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Home Notes for Introduction to Literature
Notes for Introduction to Literature
~~ A Vocabulary for Fiction and Beyond ~~
Use your Bedford's Online Glossary to help you define the following terms.
Major / Minor
Point of View
When we engage in interpretation--figuring out what different elements in a story "mean"--we're responding to a work's "ambiguity." Defined simply, this means the work is open to several simultaneous interpretations. Language, especially when manipulated artistically, can communicate more than one meaning--it invites interpretation. Readers can enjoy interpreting literature, and stories, in ways the find individually satisfying.
Book of Fiction (Robert
Di Yanni and Kraft Rompf, Eds. New York: McGraw-Hill, 1995) defines theme as
"an idea or point formulated as a generalization. The theme of a fable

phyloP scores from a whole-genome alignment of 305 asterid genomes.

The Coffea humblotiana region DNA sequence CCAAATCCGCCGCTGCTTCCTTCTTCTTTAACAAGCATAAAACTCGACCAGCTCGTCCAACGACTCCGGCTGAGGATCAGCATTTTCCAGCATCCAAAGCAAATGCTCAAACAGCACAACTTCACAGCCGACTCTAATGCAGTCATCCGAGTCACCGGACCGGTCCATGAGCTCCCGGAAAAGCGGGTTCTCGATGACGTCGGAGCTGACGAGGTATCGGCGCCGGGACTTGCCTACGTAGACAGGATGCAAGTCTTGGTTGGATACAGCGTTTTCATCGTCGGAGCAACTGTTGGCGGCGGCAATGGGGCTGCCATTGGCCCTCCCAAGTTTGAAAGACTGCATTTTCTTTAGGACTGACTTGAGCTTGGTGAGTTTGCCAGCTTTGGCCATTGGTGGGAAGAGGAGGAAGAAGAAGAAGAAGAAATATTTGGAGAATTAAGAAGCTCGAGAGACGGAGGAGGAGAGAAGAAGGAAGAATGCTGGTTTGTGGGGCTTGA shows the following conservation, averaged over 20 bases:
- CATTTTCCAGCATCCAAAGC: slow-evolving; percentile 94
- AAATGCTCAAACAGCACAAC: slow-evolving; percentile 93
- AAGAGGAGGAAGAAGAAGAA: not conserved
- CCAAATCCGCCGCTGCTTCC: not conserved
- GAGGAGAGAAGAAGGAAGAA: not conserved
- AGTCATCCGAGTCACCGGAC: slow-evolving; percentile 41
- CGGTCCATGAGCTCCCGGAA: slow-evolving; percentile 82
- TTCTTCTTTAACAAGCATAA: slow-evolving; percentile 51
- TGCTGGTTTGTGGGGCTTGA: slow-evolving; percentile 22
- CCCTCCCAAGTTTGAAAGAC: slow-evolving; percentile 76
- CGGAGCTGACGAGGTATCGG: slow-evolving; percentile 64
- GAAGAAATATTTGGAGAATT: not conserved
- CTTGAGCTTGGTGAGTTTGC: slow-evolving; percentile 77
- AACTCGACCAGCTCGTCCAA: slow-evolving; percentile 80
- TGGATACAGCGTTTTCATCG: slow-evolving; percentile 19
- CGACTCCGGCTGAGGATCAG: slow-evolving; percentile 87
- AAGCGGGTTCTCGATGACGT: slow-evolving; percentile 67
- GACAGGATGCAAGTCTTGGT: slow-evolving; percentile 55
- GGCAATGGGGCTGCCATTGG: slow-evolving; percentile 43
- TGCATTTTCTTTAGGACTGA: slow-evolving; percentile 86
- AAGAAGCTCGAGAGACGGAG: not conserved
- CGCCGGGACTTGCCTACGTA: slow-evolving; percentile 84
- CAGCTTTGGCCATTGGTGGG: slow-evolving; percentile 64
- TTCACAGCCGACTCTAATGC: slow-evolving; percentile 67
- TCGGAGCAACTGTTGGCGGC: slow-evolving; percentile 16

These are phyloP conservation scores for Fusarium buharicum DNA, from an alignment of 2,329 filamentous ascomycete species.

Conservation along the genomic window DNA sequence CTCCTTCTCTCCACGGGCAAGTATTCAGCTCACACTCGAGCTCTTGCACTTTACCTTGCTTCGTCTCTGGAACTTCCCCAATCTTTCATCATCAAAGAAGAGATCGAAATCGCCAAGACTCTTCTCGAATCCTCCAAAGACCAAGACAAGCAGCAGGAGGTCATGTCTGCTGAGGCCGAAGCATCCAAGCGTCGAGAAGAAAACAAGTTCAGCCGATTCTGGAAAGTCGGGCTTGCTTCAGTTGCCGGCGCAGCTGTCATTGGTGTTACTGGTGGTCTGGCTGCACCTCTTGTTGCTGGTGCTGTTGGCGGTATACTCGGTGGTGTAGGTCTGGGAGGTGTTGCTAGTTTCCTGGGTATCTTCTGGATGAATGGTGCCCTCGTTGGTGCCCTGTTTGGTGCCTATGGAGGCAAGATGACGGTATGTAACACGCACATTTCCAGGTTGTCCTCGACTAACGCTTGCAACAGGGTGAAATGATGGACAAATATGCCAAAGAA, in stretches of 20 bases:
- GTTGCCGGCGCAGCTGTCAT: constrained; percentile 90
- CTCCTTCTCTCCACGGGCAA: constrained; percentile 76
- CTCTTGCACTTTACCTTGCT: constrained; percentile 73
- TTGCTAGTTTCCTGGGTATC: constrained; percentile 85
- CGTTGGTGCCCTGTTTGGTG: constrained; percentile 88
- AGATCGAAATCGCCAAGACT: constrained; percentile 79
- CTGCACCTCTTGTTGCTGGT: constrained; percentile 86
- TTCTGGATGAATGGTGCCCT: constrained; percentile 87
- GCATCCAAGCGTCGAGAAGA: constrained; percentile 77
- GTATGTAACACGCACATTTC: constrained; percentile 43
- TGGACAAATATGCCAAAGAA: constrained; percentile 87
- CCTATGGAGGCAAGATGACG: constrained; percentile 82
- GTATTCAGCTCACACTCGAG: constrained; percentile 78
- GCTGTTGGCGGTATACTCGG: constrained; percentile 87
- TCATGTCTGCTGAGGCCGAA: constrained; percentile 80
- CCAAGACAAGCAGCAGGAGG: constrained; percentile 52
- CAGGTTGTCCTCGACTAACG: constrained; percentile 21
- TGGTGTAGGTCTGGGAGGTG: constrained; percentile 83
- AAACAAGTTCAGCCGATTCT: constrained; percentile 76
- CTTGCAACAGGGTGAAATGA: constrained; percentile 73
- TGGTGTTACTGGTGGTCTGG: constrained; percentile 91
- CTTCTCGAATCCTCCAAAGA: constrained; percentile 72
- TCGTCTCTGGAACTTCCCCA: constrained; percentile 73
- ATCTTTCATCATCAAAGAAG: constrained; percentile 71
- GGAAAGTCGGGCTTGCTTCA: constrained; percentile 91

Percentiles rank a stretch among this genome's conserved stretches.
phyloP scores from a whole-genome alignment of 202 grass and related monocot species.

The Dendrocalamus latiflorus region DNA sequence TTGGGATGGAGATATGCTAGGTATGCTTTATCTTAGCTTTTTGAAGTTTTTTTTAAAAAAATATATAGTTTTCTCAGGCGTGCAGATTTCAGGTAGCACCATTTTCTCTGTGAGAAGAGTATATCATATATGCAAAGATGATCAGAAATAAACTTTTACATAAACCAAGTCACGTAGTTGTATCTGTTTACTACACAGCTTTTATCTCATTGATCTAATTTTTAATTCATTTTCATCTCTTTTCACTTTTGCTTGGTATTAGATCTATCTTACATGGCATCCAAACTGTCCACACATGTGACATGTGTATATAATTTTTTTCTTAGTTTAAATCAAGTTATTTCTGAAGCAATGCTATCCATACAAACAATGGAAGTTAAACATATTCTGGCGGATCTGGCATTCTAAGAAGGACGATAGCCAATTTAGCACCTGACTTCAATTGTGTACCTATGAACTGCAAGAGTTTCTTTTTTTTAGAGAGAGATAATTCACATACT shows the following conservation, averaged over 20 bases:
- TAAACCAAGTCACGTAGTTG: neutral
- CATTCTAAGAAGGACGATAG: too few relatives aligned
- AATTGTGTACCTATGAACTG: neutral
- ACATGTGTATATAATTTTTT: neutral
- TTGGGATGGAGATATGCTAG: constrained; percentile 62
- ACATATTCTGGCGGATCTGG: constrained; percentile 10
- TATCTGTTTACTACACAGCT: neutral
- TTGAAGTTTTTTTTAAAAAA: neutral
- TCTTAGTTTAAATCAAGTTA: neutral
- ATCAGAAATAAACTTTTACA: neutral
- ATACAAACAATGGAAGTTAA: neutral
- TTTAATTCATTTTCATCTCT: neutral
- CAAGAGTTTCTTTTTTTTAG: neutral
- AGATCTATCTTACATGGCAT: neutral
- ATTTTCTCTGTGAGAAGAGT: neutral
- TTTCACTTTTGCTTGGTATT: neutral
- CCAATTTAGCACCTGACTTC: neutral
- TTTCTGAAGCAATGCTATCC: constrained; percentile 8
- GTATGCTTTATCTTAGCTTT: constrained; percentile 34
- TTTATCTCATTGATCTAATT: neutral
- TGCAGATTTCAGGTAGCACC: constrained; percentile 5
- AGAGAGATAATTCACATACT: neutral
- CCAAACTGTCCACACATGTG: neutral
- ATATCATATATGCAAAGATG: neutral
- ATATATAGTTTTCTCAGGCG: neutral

is its moral; the theme of a parable is its teaching; the theme of a short story
is its implied view of life and conduct. Unlike the fable and parable, however,
most fiction is not designed primarily to teach or preach. Its theme, thus is
more obliquely presented. In fact, theme in fiction is barely presented at all;
it is abstracted from the details of character and action that compose the story."
Language can also communicate on more than one level of meaning. Any person, object, image, word, or situation represented in literature may be capable of evoking a range of additional meaning, beyond its original, literal one. Symbols in literature evoke complex ideas without explicitly (tiresomely?) explaining them.
irony is the perception of a clash between appearance and reality, between what
"seems" and what "is." When something strikes you as ironic,
it's usually because the truth turns out to be quite different from what you
might have expected.
Paradox involves two statements or conditions which seem incongruous and nonsensical on the surface--however, when you study beneath the surface, they turn out to make perfect sense.
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